André Feliciano São Paulo, Brazil, b. 1984

A cultivated person is someone interested in art. And what about art itself? Can it be cultivated? There can be no questioning that art often appears in pieces of wasteland, like weeds, growing in the cracks, between other fields of knowledge. But the seed must be scattered, blown into flight, until germinating into a new plot of land, so that everyone perceives it. It does not suffice for only the expert, the gardener, to know that there are dormant seeds in a piece of land; we have to see the shoots. When they emerge, we'll be in Florescentism, André Feliciano envisions. “Just as a tomato plantation is cultivated, the nature of art is being cultivated”, the art gardener asserts. Whereas in the tomato plantation the whole process of preparing the land for the plant's growth takes 3 months, in art, says the artist, it takes 3 centuries. “Today, the seed of the nature of art has already been planted, but the plant has not yet blossomed. We don't know what the fruit will be, or when it will come.


When Florescentism arrives, which in André Feliciano’s theory, is a kind of graft between spring and renaissance, a mixture between the times of nature and of art history, art will no longer be intelligible only to the cultivated and the cultivators; it will be alive and a part of everyone’s lives. The ill-fitting term “contemporary art” will give way to a more specific name, and “florescentic art” is one suggestion.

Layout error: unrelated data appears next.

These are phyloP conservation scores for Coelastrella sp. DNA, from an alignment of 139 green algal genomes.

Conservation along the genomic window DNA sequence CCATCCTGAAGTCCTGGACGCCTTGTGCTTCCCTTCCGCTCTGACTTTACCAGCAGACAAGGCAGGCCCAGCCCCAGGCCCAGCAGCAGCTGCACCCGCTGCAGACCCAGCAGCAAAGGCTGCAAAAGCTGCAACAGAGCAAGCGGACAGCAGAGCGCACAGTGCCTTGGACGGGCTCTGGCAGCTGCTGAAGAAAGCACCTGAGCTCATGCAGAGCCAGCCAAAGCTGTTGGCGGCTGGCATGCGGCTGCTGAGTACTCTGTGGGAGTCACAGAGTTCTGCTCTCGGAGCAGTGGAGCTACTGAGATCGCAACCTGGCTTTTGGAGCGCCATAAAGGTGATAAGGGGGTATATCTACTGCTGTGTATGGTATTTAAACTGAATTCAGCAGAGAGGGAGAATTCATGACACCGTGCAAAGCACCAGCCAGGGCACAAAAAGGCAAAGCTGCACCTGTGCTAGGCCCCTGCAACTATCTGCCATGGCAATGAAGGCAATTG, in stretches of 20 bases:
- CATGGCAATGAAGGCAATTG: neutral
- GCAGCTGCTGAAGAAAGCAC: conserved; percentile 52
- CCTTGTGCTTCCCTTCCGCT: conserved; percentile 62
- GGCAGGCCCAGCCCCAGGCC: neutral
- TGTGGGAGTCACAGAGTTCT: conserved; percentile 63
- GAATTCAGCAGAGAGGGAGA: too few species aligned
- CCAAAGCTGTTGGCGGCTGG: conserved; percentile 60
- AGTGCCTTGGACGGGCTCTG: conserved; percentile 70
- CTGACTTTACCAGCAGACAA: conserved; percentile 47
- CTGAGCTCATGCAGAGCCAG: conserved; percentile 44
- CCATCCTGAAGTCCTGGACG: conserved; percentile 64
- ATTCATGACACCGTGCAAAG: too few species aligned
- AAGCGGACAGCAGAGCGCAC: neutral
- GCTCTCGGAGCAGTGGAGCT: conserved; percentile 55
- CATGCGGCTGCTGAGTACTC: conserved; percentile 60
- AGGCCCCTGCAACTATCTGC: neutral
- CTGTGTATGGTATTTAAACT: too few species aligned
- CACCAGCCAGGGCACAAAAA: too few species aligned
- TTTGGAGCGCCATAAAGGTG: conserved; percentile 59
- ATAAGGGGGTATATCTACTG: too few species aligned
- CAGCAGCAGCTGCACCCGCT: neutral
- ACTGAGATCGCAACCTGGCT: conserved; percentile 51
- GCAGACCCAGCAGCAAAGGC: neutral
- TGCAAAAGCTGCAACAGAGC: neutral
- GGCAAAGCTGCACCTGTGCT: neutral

For the time being, Gardener André Feliciano invests in test-tube art, or, more precisely, seedbed art. And the buds in André Feliciano's pre-Florescentist greenhouse have brought flowers in the form of cameras, pollinated by photography. This camera-flower, like every work of art, is not simply looked at, but it also looks at and registers us. In the words of the artist, “photography is generally related to death (Roland Barthes), because it’s an image that defines a moment that will never return, it’s an image that shows a moment that has ‘died’. So, I cultivate a life for photography, creating relations of another order with photography... like the idea that the flower can photograph us without necessarily making a picture, but rather a more alive and poetic photographic relation.”


In pre-Florescentism, living photography might be a sign of adaptation or mutation of art. But it the flower or fruit to come from Florescentist art remains unknown. Any attempt to guess what will come is mere prophecy; as long as time does not bring its avocado pear, by dawn it's a tomato, by dusk a papaya.